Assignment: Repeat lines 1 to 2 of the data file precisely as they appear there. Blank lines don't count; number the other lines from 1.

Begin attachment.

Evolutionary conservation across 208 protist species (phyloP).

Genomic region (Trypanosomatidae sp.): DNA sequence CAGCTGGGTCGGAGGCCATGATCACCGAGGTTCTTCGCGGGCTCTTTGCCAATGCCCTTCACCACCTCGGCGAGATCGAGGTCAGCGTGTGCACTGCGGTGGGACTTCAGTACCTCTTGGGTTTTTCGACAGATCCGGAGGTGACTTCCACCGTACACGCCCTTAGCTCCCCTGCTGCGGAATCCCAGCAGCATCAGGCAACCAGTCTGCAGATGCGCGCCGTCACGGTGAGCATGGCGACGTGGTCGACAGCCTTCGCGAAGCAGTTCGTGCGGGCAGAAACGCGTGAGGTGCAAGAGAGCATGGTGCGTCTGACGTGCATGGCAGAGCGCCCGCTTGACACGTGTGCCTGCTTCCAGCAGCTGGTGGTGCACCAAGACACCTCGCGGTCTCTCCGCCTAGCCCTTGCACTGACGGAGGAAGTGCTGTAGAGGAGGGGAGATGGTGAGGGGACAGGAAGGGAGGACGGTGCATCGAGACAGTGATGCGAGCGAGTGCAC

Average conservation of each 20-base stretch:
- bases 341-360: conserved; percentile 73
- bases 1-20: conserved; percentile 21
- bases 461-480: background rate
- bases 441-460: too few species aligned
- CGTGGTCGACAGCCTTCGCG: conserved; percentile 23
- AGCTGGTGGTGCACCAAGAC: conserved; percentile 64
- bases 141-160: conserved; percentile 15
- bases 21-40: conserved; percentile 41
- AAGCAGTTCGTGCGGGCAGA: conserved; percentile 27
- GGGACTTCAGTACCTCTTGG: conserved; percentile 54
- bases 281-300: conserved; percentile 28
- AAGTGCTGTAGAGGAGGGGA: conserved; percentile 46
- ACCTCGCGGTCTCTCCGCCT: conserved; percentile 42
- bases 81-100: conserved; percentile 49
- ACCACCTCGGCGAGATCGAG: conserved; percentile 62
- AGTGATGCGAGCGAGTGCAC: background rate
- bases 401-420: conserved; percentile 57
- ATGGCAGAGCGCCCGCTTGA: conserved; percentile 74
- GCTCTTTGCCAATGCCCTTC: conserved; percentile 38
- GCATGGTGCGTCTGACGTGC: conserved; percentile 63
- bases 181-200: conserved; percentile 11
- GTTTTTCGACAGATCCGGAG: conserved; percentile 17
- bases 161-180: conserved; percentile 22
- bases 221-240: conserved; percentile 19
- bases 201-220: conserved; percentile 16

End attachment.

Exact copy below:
Evolutionary conservation across 208 protist species (phyloP).

Genomic region (Trypanosomatidae sp.): DNA sequence CAGCTGGGTCGGAGGCCATGATCACCGAGGTTCTTCGCGGGCTCTTTGCCAATGCCCTTCACCACCTCGGCGAGATCGAGGTCAGCGTGTGCACTGCGGTGGGACTTCAGTACCTCTTGGGTTTTTCGACAGATCCGGAGGTGACTTCCACCGTACACGCCCTTAGCTCCCCTGCTGCGGAATCCCAGCAGCATCAGGCAACCAGTCTGCAGATGCGCGCCGTCACGGTGAGCATGGCGACGTGGTCGACAGCCTTCGCGAAGCAGTTCGTGCGGGCAGAAACGCGTGAGGTGCAAGAGAGCATGGTGCGTCTGACGTGCATGGCAGAGCGCCCGCTTGACACGTGTGCCTGCTTCCAGCAGCTGGTGGTGCACCAAGACACCTCGCGGTCTCTCCGCCTAGCCCTTGCACTGACGGAGGAAGTGCTGTAGAGGAGGGGAGATGGTGAGGGGACAGGAAGGGAGGACGGTGCATCGAGACAGTGATGCGAGCGAGTGCAC